Researchers using sound-emitting tracking tags to follow fish for scientific research may not be doing the finny creatures any favors, instead creating a "dinner bell" effect that's attracting seals to an easy meal, a study finds.

British scientists working with captive gray seals found the seals quickly learned to associate the sound of the tracking tags with the possibility of a quick and easy fish feast.

Ten young seals with no previous experience of the acoustic tags were placed in a pool containing 20 boxes containing fish, some tagged and some not.

"The seals found the tagged fish in fewer box visits than the untagged fish in later trials, demonstrating the learned use of the acoustic tag to locate food," the researchers reported in the journal Proceedings of the Royal Society B.

Marine scientists routinely make use of acoustic tags in mark-and-recapture research to analyze fish species survival and the health of fish stocks. The tags emit ultrasonic frequencies believed to be imperceptible to fish they're attached to.

It turns out what's imperceptible to the fish may not be to their predators, the researchers found.

While previous studies have suggested such signals are audible to predators, the new research is the first to uncover a "learned association between a signal and food leading to a 'dinner bell' effect," they said.

"Our study shows how important it is to know the sensory abilities of other animals in the area to prevent any unintended effects of tagging," says study leader Amanda Stansbury of the University of St. Andrews in Scotland.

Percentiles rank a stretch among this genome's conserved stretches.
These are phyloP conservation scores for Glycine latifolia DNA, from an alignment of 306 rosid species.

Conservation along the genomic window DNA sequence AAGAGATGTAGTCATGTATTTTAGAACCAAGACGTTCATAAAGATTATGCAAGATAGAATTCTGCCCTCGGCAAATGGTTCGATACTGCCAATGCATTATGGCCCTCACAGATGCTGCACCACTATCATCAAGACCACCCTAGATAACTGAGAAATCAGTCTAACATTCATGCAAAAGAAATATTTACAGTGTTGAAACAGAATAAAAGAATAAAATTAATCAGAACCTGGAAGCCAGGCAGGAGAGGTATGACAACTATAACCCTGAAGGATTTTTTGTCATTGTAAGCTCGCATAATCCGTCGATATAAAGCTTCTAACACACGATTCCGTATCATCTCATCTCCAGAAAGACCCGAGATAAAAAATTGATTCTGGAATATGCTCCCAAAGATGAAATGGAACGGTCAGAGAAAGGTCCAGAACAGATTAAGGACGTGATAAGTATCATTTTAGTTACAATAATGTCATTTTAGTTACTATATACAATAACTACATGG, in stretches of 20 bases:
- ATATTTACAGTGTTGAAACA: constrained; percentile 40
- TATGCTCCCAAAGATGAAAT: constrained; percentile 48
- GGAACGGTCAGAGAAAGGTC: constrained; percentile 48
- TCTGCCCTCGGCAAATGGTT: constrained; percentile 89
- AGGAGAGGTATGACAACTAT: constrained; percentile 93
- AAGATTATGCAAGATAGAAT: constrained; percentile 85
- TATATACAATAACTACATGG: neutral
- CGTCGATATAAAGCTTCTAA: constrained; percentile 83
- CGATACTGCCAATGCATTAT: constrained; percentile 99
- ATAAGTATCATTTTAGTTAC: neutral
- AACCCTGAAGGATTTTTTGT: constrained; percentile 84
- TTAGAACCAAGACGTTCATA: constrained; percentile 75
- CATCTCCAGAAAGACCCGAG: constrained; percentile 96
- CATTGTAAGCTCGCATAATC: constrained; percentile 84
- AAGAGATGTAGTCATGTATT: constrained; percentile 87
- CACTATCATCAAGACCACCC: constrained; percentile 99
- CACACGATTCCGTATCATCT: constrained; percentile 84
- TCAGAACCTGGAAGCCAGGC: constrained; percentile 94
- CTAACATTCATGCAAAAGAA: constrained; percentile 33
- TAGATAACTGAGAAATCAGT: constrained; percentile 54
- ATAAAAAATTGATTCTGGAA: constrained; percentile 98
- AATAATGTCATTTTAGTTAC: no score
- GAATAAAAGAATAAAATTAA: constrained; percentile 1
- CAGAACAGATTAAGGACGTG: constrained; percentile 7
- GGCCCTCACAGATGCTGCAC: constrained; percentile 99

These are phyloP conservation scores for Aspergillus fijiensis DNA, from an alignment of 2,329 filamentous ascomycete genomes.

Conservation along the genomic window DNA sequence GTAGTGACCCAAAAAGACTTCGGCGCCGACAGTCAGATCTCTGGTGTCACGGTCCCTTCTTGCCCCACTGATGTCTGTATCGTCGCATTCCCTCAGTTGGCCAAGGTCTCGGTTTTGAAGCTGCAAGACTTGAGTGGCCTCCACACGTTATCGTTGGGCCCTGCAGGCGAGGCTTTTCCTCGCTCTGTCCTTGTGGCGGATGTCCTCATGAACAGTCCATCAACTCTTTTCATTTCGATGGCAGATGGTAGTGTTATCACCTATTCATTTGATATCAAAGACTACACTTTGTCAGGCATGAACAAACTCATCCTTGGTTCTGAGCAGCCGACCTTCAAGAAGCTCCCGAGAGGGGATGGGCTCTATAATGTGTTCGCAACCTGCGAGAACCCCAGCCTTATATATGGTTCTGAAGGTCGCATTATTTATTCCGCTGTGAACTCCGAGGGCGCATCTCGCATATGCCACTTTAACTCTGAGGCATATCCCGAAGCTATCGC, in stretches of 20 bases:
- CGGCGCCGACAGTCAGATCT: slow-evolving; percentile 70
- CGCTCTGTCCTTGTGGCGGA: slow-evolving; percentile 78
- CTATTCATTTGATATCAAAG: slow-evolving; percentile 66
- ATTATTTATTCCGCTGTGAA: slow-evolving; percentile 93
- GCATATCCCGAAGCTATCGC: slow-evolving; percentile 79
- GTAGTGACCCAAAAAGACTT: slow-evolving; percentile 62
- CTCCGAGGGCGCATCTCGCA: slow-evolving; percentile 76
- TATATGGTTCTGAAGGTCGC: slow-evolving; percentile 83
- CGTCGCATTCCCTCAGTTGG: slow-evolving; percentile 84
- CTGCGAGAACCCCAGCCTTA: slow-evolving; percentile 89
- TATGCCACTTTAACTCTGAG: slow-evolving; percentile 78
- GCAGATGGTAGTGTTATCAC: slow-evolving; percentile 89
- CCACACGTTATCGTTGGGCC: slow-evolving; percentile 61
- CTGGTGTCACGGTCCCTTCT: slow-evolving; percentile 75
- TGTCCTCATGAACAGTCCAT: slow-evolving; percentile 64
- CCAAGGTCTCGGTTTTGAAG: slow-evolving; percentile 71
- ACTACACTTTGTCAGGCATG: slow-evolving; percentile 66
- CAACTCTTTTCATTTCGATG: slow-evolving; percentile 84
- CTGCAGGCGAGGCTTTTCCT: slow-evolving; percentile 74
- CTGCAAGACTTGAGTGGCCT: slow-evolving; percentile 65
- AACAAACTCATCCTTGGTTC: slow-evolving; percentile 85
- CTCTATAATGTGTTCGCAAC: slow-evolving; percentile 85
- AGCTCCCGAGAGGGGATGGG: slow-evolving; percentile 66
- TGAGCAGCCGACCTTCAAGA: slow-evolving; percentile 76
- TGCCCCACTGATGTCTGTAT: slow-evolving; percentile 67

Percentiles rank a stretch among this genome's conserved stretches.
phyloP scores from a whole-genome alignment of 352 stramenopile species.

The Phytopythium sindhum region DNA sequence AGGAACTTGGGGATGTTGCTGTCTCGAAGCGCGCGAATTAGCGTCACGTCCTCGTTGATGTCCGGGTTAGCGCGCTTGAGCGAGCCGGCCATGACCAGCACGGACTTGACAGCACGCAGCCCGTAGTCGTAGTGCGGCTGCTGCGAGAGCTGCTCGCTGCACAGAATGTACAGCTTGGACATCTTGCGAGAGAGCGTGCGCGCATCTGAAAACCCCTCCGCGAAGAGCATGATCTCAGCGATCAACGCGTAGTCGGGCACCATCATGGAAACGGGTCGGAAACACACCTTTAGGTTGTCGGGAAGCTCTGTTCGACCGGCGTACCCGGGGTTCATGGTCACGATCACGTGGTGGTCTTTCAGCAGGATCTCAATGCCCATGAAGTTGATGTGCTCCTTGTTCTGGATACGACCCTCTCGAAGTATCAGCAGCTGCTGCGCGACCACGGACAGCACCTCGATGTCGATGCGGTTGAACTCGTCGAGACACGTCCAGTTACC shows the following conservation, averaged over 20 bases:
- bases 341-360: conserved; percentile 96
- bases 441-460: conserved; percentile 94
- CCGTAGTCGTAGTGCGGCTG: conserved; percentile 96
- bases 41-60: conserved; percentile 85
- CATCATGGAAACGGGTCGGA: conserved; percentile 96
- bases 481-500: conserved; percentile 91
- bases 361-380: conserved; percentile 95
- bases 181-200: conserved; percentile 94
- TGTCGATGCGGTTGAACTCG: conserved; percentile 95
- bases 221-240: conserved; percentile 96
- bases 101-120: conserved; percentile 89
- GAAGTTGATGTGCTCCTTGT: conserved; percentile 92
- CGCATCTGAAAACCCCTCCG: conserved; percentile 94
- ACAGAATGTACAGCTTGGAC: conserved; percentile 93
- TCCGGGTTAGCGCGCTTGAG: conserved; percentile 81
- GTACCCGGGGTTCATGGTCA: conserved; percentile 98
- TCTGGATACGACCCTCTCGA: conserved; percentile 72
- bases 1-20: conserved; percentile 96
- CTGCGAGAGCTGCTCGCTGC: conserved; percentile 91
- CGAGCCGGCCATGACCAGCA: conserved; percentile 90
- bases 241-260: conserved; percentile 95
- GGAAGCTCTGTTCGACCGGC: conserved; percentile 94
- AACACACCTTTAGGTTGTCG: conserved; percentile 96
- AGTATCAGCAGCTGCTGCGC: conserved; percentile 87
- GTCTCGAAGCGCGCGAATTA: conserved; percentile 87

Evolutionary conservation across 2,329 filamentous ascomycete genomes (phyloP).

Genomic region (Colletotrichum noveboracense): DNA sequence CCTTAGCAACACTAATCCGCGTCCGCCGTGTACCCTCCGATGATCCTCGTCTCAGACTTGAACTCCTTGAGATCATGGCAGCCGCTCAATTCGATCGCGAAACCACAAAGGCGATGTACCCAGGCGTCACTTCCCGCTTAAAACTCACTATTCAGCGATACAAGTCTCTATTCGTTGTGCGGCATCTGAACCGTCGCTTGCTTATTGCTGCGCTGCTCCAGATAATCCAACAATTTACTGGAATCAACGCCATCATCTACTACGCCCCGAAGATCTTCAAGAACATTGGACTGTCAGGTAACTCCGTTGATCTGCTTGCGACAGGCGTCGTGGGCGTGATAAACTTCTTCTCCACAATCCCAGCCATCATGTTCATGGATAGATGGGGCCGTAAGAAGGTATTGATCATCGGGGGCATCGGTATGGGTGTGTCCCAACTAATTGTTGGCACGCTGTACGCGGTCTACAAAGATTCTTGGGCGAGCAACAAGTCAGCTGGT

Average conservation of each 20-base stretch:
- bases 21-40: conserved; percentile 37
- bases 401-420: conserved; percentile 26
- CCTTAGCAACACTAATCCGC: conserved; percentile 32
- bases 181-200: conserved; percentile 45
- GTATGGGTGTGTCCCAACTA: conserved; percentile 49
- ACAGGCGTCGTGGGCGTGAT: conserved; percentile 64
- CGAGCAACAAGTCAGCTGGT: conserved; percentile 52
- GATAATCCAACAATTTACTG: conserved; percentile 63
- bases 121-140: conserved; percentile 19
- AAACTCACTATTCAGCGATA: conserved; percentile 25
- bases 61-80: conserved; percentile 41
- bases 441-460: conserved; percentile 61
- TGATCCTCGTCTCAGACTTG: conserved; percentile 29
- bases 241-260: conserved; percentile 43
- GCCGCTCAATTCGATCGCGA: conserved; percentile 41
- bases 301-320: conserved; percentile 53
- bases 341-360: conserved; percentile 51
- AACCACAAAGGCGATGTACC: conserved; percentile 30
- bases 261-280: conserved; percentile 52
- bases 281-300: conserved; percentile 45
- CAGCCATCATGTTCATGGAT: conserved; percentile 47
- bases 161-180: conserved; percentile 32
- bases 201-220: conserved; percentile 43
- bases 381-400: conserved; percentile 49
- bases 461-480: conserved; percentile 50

There could be a reverse corollary at work when scientist tag predators for research purposes, the researchers suggest; those predators could suffer if their prey pick up the "pings" of the tags and manage to evade to approaching predator.

Marine researchers have been tagging both prey and predator species, including fish such as salmon and tuna and other species including seals, sharks, squid, eels and turtles.

"All tagging studies rely on the basic assumption that tags have no significant impact on marked individuals," the researchers wrote, noting that their study suggests that basic assumption may need to be reconsidered.

Stansbury cites existing evidence that juvenile salmon fitted with acoustic tags have poorer survival rates than those carrying tags that produce no sound, like satellite or radio tags, and suggests that could be a result increased predation of the acoustically tagged salmon.

"Our results... illustrate the importance of considering the auditory sensitivities of all animals in the environment when designing an acoustic tagging study," the researchers concluded.

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